20. Giacchetti S, Bjarnason G et al. First line infusion of 5-fluorouracil, leucovorin and oxaliplatin for metastatic colorectal cancer: 4-day chronomodulated (FFL4–10) versus 2-day FOLFOX2. A multicenter randomized phase III trial of the Chronotherapy Group of the European Organization for Research and Treatment of Cancer (EORTC 05963). Journal of Clinical Oncology. 2004 Jul 15;22(14_suppl):3526-3526.
  21. Lévi F, Focan C et al. Implications of circadian clocks for the rhythmic delivery of cancer therapeutics. Advanced Drug Delivery Reviews. 2007;59(9-10):1015–1035.
  22. Lévi F, Karaboué A et al. Cetuximab and circadian chronomodulated chemotherapy as salvage treatment for metastatic colorectal cancer (mCRC): safety, efficacy and improved secondary surgical resectability. Cancer Chemother Pharmacol. 2011;67(2):339–348; Garufi C, Torsello A et al. Cetuximab plus chronomodulated irinotecan, 5-fluorouracil, leucovorin and oxaliplatin as neoadjuvant chemotherapy in colorectal liver metastases: POCHER trial. British Journal of Cancer. 2010 Nov 9;103(10):1542-7; Garufi C, Torsello A et al. Cetuximab plus chronomodulated irinotecan, 5-fluorouracil, leucovorin and oxaliplatin as neoadjuvant chemotherapy in colorectal liver metastases: POCHER trial. British Journal of Cancer. 2010 Nov 9;103(10):1542-7.
  23. Block KI, Block PB et al. Making circadian cancer therapy practical. Integrative Cancer Therapies. 2009 Dec;8(4):371-86.
  24. Lévi F, Focan C et al. Implications of circadian clocks for the rhythmic delivery of cancer therapeutics. Advanced Drug Delivery Reviews. 2007;59(9-10):1015–1035.
  25. Chen D, Cheng J, Yang K, Ma Y, Yang F. Retrospective analysis of chronomodulated chemotherapy versus conventional chemotherapy with paclitaxel, carboplatin, and 5-fluorouracil in patients with recurrent and/or metastatic head and neck squamous cell carcinoma. OncoTargets and Therapy. 2013 Oct 24;6:1507-14.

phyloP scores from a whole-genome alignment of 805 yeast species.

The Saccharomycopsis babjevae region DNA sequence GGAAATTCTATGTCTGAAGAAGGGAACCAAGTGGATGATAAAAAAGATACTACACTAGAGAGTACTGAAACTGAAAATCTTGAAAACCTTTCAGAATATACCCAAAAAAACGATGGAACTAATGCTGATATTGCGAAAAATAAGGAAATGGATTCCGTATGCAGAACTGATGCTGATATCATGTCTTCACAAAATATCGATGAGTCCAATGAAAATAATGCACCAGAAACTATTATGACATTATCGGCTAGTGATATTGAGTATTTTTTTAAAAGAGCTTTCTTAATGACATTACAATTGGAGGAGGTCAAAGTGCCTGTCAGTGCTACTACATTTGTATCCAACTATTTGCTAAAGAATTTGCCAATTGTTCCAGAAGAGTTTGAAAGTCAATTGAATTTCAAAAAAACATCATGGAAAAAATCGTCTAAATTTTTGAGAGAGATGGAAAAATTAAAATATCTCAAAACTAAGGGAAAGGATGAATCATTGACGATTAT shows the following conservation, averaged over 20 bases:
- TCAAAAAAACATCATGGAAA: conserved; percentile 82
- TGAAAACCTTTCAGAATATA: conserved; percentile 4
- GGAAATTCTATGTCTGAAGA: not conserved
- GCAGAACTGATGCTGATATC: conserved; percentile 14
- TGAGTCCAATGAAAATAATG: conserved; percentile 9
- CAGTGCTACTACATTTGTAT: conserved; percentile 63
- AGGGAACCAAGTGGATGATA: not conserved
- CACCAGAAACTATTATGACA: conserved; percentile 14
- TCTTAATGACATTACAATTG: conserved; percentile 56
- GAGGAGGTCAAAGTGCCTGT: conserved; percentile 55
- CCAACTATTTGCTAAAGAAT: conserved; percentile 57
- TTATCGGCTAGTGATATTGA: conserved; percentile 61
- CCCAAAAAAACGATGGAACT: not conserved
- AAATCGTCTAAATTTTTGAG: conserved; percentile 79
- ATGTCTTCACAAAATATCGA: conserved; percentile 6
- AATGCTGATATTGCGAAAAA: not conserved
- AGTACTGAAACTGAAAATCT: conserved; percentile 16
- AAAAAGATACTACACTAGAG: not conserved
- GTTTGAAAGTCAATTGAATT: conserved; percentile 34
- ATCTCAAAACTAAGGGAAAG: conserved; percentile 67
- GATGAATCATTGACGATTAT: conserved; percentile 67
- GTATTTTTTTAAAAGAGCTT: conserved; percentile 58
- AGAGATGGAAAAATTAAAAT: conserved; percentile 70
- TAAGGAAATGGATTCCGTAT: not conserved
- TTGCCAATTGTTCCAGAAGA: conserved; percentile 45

26. Lis CG, Grutsch JF et al. Circadian timing in cancer treatment: the biological foundation for an integrative approach. Integrative Cancer Therapies. 2003 Jun;2(2):105-11.
  27. Lis CG, Grutsch JF et al. Circadian timing in cancer treatment: the biological foundation for an integrative approach. Integrative Cancer Therapies. 2003 Jun;2(2):105-11.
  28. Lis CG, Grutsch JF et al. Circadian timing in cancer treatment: the biological foundation for an integrative approach. Integrative Cancer Therapies. 2003 Jun;2(2):105-11.
  29. Baker D. Application of chronotherapy to the treatment of cancer: can changing the timing of drug administration influence efficacy and toxicity? Advances in Pharmacy. 2004 Jul;2(3):222-228.
  30. Baker D. Application of chronotherapy to the treatment of cancer: can changing the timing of drug administration influence efficacy and toxicity? Advances in Pharmacy. 2004 Jul;2(3):222-228; Elliott WJ. Timing treatment to the rhythm of disease: a short course in chronotherapeutics. Postgraduate Medicine. 2001 Aug;110(2):119-22, 125-6, 129.
  31. Block KI, Block PB et al. Making circadian cancer therapy practical. Integrative Cancer Therapies. 2009 Dec;8(4):371-86.
  32. Chen D, Cheng J, Yang K, Ma Y, Yang F. Retrospective analysis of chronomodulated chemotherapy versus conventional chemotherapy with paclitaxel, carboplatin, and 5-fluorouracil in patients with recurrent and/or metastatic head and neck squamous cell carcinoma. OncoTargets and Therapy. 2013 Oct 24;6:1507-14.
  33. Block KI, Block PB et al. Making circadian cancer therapy practical. Integrative Cancer Therapies. 2009 Dec;8(4):371-86.